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3.outline.abnormal.lsu.f.09 - CHAPTER 3 CLINICAL ASSESSMENT...

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CHAPTER 3 CLINICAL ASSESSMENT AND DIAGNOSIS I. Assessing Psychological Disorders A. Clinical assessment is the systematic evaluatipon and measurement of psychological, biological, and social factors in an individual presenting with a possible psychological disorder. Diagnosis – process of determining whether a person’s problem(s) meets all the criteria for a psychological disorder. B. The process of clinical assessment is analogous to a funnel in that it is initially broad in scope and then becomes more specific. C. Key concepts in assessment 1. Reliability is the most important requirement of assessment procedures and is the degree to which a measure is consistent. interrater reliability- consistency across two or more raters test-retest reliability – consistency across time 2. Validity is the degree to which a technique measures what it is designed to measure. concurrent or descriptive validity – comparing the results of one assessment measure with the results of others predictive validity – how well the assessment predicts what will happen in the future face validity – whether the test items look reasonable and valid at first glance 3. One can have high reliability without validity, but not validity without reliability. 4. Standardization – process by which a set of standards or norms is established for a technique to ensure its consistency across different measurements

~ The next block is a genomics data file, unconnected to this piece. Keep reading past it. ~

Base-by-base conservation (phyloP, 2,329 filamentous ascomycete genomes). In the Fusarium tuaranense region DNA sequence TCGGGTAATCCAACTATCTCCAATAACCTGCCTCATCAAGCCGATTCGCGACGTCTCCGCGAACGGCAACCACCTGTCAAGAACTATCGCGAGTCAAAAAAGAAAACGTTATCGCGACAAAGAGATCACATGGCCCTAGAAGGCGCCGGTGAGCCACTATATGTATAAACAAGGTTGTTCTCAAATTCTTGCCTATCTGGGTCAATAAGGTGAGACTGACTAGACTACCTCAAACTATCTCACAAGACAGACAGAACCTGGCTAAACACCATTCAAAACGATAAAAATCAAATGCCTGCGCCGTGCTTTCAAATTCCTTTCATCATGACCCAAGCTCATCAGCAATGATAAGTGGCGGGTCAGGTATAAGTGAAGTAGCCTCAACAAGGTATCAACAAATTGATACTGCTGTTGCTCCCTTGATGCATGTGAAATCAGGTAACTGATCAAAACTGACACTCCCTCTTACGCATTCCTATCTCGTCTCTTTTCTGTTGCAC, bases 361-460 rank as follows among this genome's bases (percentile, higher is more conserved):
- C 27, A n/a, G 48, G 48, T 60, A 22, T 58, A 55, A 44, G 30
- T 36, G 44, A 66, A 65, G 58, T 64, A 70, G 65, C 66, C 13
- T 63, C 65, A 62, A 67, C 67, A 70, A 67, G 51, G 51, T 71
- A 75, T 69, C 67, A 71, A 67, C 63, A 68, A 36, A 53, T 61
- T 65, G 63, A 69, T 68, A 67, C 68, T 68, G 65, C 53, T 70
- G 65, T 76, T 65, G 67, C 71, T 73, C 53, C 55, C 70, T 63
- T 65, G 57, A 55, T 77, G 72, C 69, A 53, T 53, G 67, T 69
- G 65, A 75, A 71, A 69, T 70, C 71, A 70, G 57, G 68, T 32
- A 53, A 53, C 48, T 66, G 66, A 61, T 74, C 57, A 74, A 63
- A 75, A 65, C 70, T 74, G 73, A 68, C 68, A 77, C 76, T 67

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II. Procedures and Strategies of Clinical Assessment A. The clinical interview is the core of most clinical work and is used primarily to gather information about past and present behavior, attitudes, emotions, and a history of the person's problem(s) and life circumstances. Other important points to cover include precipitating events, family composition and history, sexual development, religious beliefs, cultural concerns, educational achievement, and social-interpersonal history. 1. To organize information obtained during an interview, many clinicians will use a mental status exam - systematic observation of a client’s behavior across five domains: a. Appearance and behavior – physical behaviors, attire, general appearance, posture, facial expression b. Thought processes - rate and flow of speech, clarity, an content of speech and ideas c. Mood and affect - is affect and mood appropriate or inappropriate? d. Intellectual functioning – does the client have a reasonable vocabulary and memory e. Sensorium - general awareness of surroundings… . 2. It is important to conduct the clinical interview in a way that elicits the patient’s trust and empathy in order to facilitate communication. Information provided by patients to psychologists and psychiatrists is protected by laws of confidentiality – communications between patients and therapists is protected as a privileged communication in most states -Therapists can only break confidentiality if they think the patient is a danger to themselves or others, and that danger is imminent.
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3.outline.abnormal.lsu.f.09 - CHAPTER 3 CLINICAL ASSESSMENT...

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